Belatedly, a Balanced Brackets tester, in Python:

https://raw.githubusercontent.com/patchcali/toy-programs-gpl/master/test_brackets_balanced.py

I borrowed this one from codewars

Snail Sort

Given an n x n array, return the array elements arranged from outermost elements to the middle element, traveling clockwise.

array = [[1,2,3],

[4,5,6],

[7,8,9]]

snail(array) #=> [1,2,3,6,9,8,7,4,5]

For better understanding, please follow the numbers of the next array consecutively:

array = [[1,2,3],

[8,9,4],

[7,6,5]]

snail(array) #=> [1,2,3,4,5,6,7,8,9]

This image will illustrate things more clearly:

NOTE: The idea is not sort the elements from the lowest value to the highest; the idea is to traverse the 2-d array in a clockwise snailshell pattern.

For those of you who missed the announcement from the @freemo account just wanted to reiterate it here.

In honor of our new Indian friends we added two new emoji to the server.

Also if anyone has any emoji they want added, even if its just for personal use (like a monogram of your name or a picture of your own face, anything) we can add it. Just send a 50kb or less PNG image to @freemo and it can be added.

I borrowed this one from codewars

Snail Sort

Given an n x n array, return the array elements arranged from outermost elements to the middle element, traveling clockwise.

array = [[1,2,3],

[4,5,6],

[7,8,9]]

snail(array) #=> [1,2,3,6,9,8,7,4,5]

For better understanding, please follow the numbers of the next array consecutively:

array = [[1,2,3],

[8,9,4],

[7,6,5]]

snail(array) #=> [1,2,3,4,5,6,7,8,9]

This image will illustrate things more clearly:

NOTE: The idea is not sort the elements from the lowest value to the highest; the idea is to traverse the 2-d array in a clockwise snailshell pattern.

guess i'll do an #introduction again as well!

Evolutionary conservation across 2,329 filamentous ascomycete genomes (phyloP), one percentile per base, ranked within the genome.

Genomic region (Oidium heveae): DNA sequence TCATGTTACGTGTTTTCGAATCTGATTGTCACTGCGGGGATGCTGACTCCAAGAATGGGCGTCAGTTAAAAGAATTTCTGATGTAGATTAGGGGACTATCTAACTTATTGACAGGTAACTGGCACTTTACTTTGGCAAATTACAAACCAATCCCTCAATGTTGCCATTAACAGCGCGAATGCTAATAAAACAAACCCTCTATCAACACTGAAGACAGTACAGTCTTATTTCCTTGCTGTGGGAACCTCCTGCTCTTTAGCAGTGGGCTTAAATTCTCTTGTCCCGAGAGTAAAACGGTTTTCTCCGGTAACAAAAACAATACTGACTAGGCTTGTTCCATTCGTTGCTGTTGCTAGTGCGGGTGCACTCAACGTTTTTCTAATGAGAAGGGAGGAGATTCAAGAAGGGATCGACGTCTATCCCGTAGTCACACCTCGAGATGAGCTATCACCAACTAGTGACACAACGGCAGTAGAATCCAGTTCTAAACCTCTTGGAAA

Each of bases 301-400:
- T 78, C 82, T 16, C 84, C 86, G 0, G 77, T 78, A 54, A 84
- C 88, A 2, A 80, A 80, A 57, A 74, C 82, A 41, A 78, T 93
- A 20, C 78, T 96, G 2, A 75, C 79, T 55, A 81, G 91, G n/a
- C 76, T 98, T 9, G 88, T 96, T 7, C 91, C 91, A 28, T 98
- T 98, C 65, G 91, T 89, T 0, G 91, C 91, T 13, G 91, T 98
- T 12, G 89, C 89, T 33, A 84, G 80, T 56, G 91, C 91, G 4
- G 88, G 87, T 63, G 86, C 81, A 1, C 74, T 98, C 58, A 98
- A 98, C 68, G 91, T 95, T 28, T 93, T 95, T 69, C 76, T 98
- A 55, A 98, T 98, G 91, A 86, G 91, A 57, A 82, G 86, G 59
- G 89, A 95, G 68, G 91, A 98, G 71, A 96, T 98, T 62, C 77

hi, i'm eve! i'm 18, and a mod here along with kropot, luigi, and eleanor!

i'm a leftist (shocking, i know) and a big music nerd! i also play video games every once in a while. i've been playing guitar for about 5 years now. i also love learning new languages! i speak english & dutch fluently, and a decent amount of french & german. right now i'm trying to learn portuguese & japanese!

if you have any questions, let me know!

@Absinthe I am learning about it and want to shift my career to business analytics. Right now, I am working as sports analyst.

@Absinthe where are the data science people? Any idea?

Here's a freebie!

This problem was asked by Google.

Given a list of integers S and a target number k, write a function that returns a subset of S that adds up to k. If such a subset cannot be made, then return null.

Integers can appear more than once in the list. You may assume all numbers in the list are positive.

For example, given S = [12, 1, 61, 5, 9, 2] and k = 24, return [12, 9, 2, 1] since it sums up to 24.

okay, this is not exactly a #toyprogrammingchallenge but I hope you hate this problem as much as I did...

The problem is not just getting the right solution, but getting it in under the running timeout of 12000 ms. Good luck.

Here's a #toyprogrammingchallenge requiring a bit of algebra.

For any four non-collinear points A, B, C, and D in three-dimensional space, there is a unique hyperbolic paraboloid H containing the lines AB, BC, CD, and AD (that is, every point on any of these lines is also on the surface of H). Write a program that accepts Cartesian coordinate triplets representing A, B, C, and D and prints an equation in x, y, and z that is satisfied if and only if <x, y, z> is a point on H.

Your program's output may differ from the examples but should be optimised for human readability. Combine like terms, omit terms equal to zero and avoid unnecessary factors (e.g. prefer "x = y" to "2x + 0 = 4y - 2y" even though both describe the same surface).

Example 1 input:

<0, 1, -1>; <1, 0, 1>; <0, -1, -1>; <-1, 0, 1>

Example 1 output:

z = x² - y²

Example 2 input:

<1, 1, 1>; <1, 0, -1>; <-1, 1, -1>; <-1, 0, 1>

Example 2 output:

2y = xz + 1

Example 3 input:

<0, 1, 1>; <0, 1, -1>; <0, -1, -1>; <0, -1, 1>

Example 3 output:

x = 0

Kind of feels like I am phoning this one in, but I really liked this puzzle and hadn't really seen it before. However, if you have already seen this (and it is likely that you have) feel free to just ignore it.

Given a short message containing no more than 10 unique letters

written in the form of a simple equasion. Show the numeric values

for the letters to make it true. No letter that starts a word can

have the value Zero.

For example:

I + LOVE + YOU == DORA

1 + 2784 + 975 == 3760

Here is an interesting that is true in both cases, and will have only one solution:

ONE + TWO + FIVE + NINE + ELEVEN + TWELVE + FIFTY = NINETY

The green faerie

Joined Aug 2019